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system administration policies / "rules of the road" (this box)

To the extent feasible, system administration policies applicable to this "box" (host/system) are to be documented here.

Note that occasionally there will be some items more appropriately documented elsewhere. E.g. security sensitive information that shouldn't be openly readable to the Internet, or items that may be important to have access to when the wiki isn't available (e.g. critical maintenance related information). In general, items which shouldn't be documented here on this wiki but should be documented in local files under file:/home/admin/ - or at least referenced from there.

To the extent feasible, this document should cover current policy, "rules of the road", etc. To the extent it's covered, historical, outdated, superseded, etc. information should be covered separately (and to the extent feasible, presented in a manner unlikely to cause confusion with current policy and "rules of the road", etc.)


There are multiple objectives for this system. At least at times, these may appear to conflict. This list is intended to identify key objectives, and in the case of conflict or potential conflicts, their priority (or at least approximate priority), with highest priority (most important) first. Also, first, bit of "policy" update … but may be more theoretical (e.g. conflicts with physical reality & resources available at the time of this writing) - and may also, to fair extent, be relatively SF-LUG specific:

Date: Tue, 24 Nov 2015 22:10:12 +0000
From: jim <>

* The host of the sf-lug web site is a Linux machine or virtual machine
  dedicated to running the sf-lug web site only. A "different host" may
  refer to another VM running on the same physical host as that which
  supports the sf-lug web site.
* the sf-lug web site itself should be static, with no interactive
  software, for ease of maintenance and security; it is essentially an
  internet-accessible yellow page style advertisement.
* The sf-lug web site can include links to interactive web pages,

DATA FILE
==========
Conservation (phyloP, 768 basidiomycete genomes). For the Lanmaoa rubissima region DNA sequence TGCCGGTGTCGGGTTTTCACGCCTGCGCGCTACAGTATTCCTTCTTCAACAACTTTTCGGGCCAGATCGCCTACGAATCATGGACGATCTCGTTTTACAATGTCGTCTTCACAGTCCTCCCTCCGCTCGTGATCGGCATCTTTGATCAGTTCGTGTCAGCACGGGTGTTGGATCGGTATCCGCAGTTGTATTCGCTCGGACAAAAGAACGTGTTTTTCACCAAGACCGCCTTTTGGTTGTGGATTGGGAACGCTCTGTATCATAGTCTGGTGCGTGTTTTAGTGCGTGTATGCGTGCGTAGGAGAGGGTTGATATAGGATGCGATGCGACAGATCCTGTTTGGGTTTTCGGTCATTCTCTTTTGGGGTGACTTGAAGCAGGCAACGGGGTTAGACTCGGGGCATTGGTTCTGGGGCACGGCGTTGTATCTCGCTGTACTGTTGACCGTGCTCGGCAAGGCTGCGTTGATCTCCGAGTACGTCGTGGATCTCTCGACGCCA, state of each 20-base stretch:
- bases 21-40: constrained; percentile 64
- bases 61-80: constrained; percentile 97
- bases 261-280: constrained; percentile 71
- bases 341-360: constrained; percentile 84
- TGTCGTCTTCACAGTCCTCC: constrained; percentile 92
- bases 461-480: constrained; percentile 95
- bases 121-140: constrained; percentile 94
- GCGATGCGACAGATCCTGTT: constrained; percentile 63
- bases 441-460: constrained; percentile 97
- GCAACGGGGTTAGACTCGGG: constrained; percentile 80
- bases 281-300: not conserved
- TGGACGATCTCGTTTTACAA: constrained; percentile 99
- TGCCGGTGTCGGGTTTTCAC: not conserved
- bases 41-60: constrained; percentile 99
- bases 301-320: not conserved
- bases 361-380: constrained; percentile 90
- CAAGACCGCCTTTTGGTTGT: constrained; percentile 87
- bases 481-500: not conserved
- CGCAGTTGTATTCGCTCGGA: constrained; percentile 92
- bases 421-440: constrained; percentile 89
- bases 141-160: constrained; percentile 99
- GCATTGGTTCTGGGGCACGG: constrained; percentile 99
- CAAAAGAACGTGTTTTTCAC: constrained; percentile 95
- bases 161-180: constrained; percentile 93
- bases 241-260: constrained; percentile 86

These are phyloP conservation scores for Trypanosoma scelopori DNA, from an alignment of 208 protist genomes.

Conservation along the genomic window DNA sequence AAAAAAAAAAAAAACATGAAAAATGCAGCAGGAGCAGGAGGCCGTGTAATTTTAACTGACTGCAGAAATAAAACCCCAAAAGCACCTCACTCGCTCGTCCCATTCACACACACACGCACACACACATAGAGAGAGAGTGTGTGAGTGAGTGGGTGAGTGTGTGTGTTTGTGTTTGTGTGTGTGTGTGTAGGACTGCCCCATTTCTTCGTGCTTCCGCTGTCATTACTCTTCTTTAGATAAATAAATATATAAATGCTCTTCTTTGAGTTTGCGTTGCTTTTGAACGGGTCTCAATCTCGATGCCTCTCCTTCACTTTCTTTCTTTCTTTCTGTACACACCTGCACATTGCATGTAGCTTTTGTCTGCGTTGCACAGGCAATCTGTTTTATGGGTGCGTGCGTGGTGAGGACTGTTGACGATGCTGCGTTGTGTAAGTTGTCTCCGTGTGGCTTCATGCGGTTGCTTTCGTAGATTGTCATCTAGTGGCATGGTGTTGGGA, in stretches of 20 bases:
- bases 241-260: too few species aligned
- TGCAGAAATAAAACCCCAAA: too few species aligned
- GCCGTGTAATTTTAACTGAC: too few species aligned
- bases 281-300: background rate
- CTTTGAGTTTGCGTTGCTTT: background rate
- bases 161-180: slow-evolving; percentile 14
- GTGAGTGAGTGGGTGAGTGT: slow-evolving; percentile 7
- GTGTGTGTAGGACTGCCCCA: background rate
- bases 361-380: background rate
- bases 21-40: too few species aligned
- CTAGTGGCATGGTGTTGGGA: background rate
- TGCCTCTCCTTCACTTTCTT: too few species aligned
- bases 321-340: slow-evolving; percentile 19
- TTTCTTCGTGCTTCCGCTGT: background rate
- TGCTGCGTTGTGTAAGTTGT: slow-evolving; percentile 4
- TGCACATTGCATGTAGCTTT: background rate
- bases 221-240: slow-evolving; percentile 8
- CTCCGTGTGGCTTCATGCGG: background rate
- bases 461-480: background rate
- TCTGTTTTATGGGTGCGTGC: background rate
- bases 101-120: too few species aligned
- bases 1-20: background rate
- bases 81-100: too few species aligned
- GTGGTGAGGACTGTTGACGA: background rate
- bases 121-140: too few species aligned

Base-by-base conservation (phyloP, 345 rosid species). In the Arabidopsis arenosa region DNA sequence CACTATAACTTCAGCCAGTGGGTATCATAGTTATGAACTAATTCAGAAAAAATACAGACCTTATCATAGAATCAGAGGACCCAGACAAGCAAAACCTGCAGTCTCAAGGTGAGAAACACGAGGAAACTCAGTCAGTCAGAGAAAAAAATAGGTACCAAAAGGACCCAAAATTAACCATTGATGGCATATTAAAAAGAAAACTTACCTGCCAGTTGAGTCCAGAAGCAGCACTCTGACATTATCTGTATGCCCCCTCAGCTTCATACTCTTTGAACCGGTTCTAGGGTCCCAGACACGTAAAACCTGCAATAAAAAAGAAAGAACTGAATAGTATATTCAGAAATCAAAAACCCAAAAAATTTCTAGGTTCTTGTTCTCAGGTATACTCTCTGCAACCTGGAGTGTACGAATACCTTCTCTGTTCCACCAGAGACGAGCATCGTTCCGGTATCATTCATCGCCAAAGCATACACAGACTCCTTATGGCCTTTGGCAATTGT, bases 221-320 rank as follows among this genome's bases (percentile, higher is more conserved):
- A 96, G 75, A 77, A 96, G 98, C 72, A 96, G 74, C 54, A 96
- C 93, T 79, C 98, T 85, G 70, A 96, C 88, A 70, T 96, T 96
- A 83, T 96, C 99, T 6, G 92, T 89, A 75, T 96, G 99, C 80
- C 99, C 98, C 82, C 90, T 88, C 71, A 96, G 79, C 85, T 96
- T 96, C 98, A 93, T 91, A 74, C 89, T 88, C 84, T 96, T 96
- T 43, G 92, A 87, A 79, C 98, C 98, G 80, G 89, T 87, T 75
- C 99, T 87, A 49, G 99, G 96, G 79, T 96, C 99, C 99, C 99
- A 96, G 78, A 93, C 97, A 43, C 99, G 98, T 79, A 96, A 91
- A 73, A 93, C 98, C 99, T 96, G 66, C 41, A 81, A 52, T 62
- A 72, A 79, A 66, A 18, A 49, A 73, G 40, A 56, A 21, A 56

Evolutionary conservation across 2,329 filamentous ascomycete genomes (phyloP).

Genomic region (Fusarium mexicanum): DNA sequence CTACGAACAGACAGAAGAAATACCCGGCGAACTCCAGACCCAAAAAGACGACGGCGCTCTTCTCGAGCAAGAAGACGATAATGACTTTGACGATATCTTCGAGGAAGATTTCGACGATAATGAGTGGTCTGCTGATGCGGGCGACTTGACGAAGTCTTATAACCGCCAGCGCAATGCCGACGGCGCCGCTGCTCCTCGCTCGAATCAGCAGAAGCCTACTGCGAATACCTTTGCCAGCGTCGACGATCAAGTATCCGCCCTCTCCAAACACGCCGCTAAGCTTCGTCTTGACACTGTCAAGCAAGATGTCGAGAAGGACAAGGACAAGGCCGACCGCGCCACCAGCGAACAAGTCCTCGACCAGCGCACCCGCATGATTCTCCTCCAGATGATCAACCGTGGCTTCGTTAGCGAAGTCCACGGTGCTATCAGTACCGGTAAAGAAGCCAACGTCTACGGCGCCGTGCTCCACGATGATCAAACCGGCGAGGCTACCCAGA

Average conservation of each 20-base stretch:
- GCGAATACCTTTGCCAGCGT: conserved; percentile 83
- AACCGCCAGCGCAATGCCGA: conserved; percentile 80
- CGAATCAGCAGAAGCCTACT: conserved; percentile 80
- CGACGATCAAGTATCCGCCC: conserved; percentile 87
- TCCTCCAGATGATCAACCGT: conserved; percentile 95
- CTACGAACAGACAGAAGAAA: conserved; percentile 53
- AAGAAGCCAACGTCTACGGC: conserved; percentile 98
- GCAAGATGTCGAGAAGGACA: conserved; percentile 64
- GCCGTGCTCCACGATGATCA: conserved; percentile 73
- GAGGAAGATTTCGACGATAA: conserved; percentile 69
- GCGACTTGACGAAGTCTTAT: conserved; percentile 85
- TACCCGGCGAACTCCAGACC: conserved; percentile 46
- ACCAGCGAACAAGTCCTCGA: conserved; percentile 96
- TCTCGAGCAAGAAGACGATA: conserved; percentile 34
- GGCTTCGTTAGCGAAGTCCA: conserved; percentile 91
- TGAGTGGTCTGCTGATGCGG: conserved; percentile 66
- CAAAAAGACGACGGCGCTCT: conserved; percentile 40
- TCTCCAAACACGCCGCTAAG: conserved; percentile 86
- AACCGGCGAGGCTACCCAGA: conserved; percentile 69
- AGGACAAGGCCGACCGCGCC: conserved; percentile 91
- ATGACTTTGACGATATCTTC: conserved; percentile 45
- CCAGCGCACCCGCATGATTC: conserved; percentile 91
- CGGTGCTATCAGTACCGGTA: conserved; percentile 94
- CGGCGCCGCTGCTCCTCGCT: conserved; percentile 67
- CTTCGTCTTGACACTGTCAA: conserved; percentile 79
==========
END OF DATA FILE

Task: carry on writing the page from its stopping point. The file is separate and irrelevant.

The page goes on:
although properly such interactive pages should be hosted on some
  different host other than that which hosts the sf-lug web site (for
  easy maintenance and security).
* the sf-lug web site host should be open to sf-lug supporters for
  whatever they want to try out. "Trust is efficient." We assume no user
  will alter work done by other users. We assume users will make mistakes,
  even hork the host itself, and that users will use sudo rather than
  the root account to make changes (exceptions to this include Michael
  Paoli and Jim Stockford and whoever else can get Jim or Michael to
  approve). Preferably users should experiment on a host other than that
  which runs the sf-lug web site itself.
* Jim wishes to deprecate PHP on the host that supports the sf-lug web
  site. Jim has no power to enforce this. Jim prefers shell scripts, C,
  and Python. Jim's authority derives from his paying for domain name,
  electrical power, bandwidth, and other costs. To the extent that
  other people pay such costs, they derive authority.
  • High availability server - to the extent feasible, this system should be treated as a server intended to be of rather to quite high availability. E.g. groups (such as SF-LUG and BALUG) are or may be rather to quite dependent upon its availability, and generally would prefer the system be up and available as much as feasible.